Hyaluronan synthesis and degradation in cartilage and bone

Bastow, E R and Byers, S and Golub, S B and Clarkin, C E and Pitsillides, A A and Fosang, A J (2008) Hyaluronan synthesis and degradation in cartilage and bone. Cellular and Molecular Life Sciences, 65 (3). pp. 395-413.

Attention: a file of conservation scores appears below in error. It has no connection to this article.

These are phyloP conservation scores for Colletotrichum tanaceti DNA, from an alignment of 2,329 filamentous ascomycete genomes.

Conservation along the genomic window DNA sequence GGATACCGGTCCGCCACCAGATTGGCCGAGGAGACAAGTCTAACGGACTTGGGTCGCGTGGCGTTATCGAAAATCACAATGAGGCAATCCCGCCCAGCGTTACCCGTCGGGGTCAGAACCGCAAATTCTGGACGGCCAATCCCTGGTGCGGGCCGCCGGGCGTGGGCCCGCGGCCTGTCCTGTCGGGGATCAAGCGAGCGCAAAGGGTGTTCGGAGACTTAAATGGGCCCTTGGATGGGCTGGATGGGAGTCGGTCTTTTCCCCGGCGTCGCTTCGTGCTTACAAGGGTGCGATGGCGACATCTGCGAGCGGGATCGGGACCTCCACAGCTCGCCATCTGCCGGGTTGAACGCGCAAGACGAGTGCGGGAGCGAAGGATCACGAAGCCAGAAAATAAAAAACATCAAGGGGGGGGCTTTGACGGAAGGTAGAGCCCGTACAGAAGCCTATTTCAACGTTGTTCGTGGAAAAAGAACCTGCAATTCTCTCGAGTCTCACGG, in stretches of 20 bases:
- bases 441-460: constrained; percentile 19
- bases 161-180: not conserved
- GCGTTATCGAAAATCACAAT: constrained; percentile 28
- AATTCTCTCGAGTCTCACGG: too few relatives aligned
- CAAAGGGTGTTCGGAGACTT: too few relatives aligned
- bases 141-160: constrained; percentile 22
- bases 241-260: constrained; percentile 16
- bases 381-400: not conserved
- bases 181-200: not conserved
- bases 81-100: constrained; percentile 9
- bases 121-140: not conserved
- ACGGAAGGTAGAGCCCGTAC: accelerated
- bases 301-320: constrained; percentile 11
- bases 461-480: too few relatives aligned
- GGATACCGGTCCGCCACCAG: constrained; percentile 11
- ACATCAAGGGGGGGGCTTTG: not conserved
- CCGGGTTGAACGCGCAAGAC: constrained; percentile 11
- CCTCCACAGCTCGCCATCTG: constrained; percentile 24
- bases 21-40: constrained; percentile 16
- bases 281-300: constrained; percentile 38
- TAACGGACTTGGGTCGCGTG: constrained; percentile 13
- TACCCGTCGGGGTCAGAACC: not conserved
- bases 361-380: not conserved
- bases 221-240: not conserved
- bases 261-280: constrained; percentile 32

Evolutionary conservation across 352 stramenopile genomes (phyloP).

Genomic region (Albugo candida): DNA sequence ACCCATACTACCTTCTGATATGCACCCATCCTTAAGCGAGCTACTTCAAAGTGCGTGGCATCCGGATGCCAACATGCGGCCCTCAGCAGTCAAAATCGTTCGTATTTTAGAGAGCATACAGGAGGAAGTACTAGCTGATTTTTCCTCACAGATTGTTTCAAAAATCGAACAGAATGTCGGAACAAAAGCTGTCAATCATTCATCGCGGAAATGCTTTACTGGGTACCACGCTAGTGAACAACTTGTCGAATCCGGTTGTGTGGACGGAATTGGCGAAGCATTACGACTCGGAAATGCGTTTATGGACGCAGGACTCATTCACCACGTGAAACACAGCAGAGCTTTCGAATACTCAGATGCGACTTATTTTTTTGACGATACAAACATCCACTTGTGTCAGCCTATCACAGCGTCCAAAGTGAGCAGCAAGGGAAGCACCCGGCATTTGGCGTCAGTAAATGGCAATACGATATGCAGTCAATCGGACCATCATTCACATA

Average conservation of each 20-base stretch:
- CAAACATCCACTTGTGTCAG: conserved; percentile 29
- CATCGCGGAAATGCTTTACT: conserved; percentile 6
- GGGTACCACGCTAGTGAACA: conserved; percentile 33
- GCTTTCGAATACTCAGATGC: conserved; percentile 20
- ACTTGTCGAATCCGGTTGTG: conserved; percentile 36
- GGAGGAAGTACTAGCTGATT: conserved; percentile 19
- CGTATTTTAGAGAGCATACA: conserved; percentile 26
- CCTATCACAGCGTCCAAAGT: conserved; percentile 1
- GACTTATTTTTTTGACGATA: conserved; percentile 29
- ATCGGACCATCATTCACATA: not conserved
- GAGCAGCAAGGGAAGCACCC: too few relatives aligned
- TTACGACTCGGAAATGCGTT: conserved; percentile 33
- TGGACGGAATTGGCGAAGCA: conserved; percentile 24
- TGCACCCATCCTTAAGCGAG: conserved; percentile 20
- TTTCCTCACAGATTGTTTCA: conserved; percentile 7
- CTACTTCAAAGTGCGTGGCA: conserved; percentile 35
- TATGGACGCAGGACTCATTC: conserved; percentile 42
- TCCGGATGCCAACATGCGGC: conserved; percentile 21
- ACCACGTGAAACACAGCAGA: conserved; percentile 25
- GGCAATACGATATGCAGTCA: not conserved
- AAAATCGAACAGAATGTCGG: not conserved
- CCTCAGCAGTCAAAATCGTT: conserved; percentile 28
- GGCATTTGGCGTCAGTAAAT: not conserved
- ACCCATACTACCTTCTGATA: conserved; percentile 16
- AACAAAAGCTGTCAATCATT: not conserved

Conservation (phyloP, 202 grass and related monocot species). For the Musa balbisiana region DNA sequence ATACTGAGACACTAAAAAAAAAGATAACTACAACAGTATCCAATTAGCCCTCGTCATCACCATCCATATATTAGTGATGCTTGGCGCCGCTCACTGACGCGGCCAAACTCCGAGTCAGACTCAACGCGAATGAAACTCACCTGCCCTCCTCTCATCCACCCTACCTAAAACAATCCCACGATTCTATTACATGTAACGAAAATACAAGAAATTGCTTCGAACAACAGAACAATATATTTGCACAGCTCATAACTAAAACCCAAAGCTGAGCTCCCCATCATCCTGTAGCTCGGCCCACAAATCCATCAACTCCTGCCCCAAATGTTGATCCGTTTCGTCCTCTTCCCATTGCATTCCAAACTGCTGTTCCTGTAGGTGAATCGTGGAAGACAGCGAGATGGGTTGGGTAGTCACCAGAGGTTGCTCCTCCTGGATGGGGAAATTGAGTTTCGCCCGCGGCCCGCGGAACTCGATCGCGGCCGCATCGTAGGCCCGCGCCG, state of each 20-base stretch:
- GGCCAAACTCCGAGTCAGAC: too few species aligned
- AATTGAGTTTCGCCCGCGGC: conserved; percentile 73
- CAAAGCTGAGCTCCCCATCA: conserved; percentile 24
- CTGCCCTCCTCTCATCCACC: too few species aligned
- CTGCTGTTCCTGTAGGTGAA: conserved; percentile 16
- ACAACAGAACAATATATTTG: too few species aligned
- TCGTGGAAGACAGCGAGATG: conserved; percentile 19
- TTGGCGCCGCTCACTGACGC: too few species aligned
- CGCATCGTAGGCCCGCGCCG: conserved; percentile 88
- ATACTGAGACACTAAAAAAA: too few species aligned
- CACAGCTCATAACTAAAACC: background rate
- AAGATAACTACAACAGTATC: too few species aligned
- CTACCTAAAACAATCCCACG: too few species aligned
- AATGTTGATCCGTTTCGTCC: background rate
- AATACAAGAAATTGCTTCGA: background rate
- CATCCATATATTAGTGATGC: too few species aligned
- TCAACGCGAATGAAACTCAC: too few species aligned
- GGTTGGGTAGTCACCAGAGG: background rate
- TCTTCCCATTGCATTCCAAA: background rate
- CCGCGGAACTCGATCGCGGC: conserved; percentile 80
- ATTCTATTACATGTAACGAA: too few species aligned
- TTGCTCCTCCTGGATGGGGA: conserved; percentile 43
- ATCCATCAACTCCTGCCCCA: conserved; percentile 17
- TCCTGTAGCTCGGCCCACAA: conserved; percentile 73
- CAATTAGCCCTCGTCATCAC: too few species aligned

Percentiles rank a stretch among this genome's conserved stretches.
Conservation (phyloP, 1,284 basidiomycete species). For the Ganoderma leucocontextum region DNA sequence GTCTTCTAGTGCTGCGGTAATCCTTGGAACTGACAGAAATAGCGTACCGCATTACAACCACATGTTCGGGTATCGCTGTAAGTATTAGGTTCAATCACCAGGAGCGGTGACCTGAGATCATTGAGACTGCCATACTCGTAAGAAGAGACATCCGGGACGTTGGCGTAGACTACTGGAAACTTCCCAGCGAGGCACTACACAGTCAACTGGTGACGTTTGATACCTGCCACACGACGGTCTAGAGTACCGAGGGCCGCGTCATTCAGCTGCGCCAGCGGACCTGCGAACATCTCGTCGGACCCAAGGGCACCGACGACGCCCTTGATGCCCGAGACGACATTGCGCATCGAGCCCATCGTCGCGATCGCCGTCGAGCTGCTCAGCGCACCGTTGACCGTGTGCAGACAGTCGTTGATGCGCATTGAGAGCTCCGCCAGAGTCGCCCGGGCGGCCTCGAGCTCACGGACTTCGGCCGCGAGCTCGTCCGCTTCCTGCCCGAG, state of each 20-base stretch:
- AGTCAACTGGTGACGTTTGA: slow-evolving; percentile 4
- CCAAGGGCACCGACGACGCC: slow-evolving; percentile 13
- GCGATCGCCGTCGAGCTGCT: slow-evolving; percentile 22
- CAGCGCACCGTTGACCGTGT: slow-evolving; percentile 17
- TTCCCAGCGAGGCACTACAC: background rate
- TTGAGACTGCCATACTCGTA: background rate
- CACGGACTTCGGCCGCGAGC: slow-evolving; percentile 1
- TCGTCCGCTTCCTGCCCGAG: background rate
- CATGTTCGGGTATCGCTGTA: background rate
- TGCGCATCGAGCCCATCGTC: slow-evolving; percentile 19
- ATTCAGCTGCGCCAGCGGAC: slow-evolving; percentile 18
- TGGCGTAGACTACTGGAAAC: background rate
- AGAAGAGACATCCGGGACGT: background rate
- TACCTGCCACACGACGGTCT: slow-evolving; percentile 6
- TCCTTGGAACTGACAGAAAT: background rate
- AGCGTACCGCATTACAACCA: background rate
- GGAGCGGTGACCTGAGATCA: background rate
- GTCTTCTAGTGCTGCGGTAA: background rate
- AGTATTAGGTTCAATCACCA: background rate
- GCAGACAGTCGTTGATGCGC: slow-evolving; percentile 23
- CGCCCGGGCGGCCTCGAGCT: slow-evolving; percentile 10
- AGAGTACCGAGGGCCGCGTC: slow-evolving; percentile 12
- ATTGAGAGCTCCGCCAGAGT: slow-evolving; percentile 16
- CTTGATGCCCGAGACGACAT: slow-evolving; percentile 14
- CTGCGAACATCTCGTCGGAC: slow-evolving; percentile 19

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Hyaluronan (HA) is a large but simple glycosaminoglycan composed of repeating D-glucuronic acid, beta 1-3 linked to N-acetyl-D-glucosamine beta 1-4, found in body fluids and tissues, in both intra- and extracellular compartments. Despite its structural simplicity, HA has diverse functions in skeletal biology. In development, HA-rich matrices facilitate migration and condensation of mesenchymal cells, and HA participates in joint cavity formation and longitudinal bone growth. In adult cartilage, HA binding to aggrecan immobilises aggrecan, retaining it at the high concentrations required for compressive resilience. HA also appears to regulate bone remodelling by controlling osteoclast, osteoblast and osteocyte behaviour. The functions of HA depend on its intrinsic properties, which in turn rely on the degree of polymerisation by HA synthases, depolymerisation by hyaluronidases, and interactions with HA-binding proteins. HA synthesis and degradation are closely regulated in skeletal tissues and aberrant synthetic or degradative activity causes disease. The role and regulation of HA synthesis and degradation in cartilage, bone and skeletal development is discussed.

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